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Installing an inverter

With Eskom announcing it is implementing ‘load reduction’ for certain regions of the country, many individuals and small businesses will once again be left without power. With generators in many instances not being practical, many are considering investing in an inverter that will kick in when the electricity goes off.

The type of inverter system that one would need is not measured by how big or small your house or business is, but rather how many of your appliances or electronic devices you would like to run at a time, says Rudi Rollin of Electrosec. The inverter’s voltage would determine how many batteries you would need, and the inverter’s wattage would determine how many appliances or electronics you could use at the same time during load shedding.

  • A small inverter system with one battery, off which you could run a laptop, a television, an internet router and one light for about three hours of load shedding would cost you approximately R6 300.

  • A  24v 1200w inverter, for around R10 000, would need two 12v batteries, and off this model one could run a television, a computer, a gaming console, an internet router and one or two lights.

  • A medium-sized inverter system, for roughly R40 000, would require four 12v batteries and be able to power most lights in the house, one or two entertainment systems and one or two smaller appliances.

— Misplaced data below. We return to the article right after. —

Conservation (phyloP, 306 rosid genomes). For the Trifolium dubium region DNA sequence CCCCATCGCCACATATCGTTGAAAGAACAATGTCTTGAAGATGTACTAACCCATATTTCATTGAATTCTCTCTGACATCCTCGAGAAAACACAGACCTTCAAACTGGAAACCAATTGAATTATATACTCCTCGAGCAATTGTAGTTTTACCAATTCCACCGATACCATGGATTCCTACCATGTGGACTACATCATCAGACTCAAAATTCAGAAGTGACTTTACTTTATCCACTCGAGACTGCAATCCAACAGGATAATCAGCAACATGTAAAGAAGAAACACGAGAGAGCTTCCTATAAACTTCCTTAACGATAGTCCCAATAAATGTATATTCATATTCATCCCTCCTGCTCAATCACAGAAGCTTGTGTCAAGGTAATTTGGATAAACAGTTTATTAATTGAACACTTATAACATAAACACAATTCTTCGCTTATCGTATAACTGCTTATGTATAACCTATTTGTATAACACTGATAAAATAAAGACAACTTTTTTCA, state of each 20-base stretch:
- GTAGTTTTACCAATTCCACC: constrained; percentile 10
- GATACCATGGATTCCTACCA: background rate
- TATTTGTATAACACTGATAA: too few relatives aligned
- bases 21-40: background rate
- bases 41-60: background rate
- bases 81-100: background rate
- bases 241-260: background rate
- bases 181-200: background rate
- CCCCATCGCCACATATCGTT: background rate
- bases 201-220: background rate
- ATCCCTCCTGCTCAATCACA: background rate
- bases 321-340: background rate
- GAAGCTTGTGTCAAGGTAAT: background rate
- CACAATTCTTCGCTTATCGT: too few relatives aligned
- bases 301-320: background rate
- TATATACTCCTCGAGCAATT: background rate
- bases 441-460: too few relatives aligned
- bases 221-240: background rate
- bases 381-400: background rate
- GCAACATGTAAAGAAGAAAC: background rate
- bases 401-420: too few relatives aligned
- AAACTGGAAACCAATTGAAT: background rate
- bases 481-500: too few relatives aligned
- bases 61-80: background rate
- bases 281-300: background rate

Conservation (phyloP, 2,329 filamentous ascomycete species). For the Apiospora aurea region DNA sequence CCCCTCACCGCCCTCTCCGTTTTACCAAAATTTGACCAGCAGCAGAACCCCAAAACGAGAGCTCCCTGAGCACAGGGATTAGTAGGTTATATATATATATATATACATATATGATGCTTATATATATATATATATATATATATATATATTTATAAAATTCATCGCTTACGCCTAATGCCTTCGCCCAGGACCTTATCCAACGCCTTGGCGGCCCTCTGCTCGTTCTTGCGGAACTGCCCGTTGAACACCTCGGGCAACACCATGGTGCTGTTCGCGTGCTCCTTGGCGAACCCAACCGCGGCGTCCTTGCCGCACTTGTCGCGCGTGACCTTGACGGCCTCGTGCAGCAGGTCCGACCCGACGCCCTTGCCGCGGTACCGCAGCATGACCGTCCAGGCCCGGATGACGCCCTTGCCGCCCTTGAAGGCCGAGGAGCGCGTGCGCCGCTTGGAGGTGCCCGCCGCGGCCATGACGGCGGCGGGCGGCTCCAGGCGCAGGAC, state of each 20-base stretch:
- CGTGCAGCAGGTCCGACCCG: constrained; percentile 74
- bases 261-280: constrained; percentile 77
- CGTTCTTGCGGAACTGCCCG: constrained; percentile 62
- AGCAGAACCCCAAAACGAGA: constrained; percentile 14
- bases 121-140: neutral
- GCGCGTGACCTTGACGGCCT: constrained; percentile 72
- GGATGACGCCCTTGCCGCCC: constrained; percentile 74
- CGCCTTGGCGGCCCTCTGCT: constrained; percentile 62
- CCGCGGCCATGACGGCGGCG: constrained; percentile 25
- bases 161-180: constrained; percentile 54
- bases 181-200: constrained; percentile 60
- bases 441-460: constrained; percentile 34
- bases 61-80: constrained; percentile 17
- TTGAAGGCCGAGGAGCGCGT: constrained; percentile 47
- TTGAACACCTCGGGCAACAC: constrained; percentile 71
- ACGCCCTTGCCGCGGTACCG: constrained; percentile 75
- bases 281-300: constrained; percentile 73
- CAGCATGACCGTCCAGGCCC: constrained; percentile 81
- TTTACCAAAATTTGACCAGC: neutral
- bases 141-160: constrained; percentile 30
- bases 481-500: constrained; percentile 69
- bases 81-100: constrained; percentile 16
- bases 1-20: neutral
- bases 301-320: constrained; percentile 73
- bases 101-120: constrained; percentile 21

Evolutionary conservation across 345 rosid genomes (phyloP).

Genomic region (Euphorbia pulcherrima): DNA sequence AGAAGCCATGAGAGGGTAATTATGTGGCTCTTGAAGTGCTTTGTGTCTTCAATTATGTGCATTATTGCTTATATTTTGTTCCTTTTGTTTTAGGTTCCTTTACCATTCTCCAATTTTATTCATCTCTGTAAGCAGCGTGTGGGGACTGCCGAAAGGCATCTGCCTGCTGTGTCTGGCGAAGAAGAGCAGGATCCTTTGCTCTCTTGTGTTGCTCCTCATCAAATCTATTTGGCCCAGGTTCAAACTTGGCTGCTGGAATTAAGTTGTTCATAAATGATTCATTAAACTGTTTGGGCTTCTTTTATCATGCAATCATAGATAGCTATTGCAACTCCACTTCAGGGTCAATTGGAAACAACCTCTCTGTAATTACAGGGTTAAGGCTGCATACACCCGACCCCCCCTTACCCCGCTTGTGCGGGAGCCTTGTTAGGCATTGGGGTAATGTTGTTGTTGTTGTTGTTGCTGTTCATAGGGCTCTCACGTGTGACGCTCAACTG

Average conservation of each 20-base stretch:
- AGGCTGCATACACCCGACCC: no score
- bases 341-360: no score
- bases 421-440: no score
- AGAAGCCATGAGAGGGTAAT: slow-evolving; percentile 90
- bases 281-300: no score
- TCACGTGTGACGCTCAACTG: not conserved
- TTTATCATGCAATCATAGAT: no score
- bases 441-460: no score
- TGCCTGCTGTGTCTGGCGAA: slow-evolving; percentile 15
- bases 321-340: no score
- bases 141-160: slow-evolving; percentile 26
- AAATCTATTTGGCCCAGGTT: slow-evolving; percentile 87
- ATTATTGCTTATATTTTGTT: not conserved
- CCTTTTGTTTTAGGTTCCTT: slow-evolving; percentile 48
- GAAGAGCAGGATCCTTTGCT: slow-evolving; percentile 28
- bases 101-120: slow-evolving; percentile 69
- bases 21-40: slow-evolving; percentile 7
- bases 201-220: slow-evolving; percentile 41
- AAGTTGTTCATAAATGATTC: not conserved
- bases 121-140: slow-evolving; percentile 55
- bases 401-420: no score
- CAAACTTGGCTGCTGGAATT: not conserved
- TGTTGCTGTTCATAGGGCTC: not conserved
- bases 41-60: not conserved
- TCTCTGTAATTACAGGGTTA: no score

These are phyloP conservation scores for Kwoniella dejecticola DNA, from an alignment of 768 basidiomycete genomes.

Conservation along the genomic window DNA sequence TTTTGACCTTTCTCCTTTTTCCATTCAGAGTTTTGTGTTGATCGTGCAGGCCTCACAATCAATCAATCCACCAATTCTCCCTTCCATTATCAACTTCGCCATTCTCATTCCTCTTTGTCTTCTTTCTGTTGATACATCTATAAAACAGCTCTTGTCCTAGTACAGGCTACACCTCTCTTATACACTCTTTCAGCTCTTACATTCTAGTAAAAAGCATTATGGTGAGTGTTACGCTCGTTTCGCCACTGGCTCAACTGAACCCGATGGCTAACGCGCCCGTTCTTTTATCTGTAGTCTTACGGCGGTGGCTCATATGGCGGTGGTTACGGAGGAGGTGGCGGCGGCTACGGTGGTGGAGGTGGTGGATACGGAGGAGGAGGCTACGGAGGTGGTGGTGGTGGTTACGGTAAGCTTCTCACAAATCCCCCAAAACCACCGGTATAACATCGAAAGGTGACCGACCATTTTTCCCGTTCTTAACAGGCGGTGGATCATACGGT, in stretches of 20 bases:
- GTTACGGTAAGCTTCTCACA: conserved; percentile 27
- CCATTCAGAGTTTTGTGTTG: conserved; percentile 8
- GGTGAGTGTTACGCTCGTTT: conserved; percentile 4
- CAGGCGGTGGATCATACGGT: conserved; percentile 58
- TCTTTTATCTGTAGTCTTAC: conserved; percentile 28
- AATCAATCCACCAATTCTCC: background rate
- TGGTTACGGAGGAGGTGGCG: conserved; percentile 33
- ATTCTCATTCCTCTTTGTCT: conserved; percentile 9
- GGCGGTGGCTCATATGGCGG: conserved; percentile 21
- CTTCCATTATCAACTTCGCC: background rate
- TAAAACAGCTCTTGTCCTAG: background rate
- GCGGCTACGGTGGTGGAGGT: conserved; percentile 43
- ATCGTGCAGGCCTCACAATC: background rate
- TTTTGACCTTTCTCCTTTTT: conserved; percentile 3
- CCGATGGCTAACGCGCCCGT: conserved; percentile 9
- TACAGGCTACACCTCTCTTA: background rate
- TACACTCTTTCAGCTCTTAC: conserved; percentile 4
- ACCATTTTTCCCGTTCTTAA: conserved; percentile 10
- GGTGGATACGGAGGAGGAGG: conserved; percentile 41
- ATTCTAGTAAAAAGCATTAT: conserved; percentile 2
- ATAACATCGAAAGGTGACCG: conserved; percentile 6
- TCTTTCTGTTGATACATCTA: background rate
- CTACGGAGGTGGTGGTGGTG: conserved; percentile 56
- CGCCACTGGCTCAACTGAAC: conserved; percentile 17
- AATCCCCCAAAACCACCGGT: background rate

• A large 48v 10 000w inverter would cost you roundabout R60 000 and could run more appliances.

  • A battery will cost you around R2 800 and should last between four and six years. The size of the batteries dictate how long they will last during load shedding, but depending on how many appliances you use, they should give you three to four hours (deep cycle batteries give a longer run time). Recharge time, if significantly depleted, is somewhere between four and six hours.

Rollin advises prospective buyers to evaluate the appliances they wish to run on your system. “Most appliances have stickers on them indicating their watt requirements: A kettle, for example, pulls somewhere around 2 000w, which would not work on a weaker system.”

Remember, says Rollin that these systems are heavy so some strength will be required to move even the smaller ones, and it would be advisable to get the installer of the system to move a larger system for you. The larger systems should be as close to the DB board as possible to avoid too much cabling, and qualified electrician will have to do the installation.

The smaller systems can be plugged into a single wall socket, with an extension cable and multi-socket adapter connecting the desired appliances or electronics. You are only limited to the number of appliances you can run at the same time. While most inverters will switch off if you overload them, there is always the chance that you could damage the inverter if you overload it, so it would be wise to know how many appliances and what type your system can accommodate before switching anything on.

Inverters have fans which keep them cool, which run when the inverter kicks in or when it is busy recharging the batteries after power is restored; some of the larger systems have fans that stay on indefinitely.

'Saving money and the environment'

“In the long term Eskom power should become more reliable, and so the driving power behind adding value and powering your own home should be to ultimately save money on your energy bill and also to have less impact on the environment,” advises Dubois. “That said, the loss of productive time during load-shedding can seriously impact small businesses, and landlords of commercial properties will find that installing an inverter, especially in new builds, will attract tenants.”


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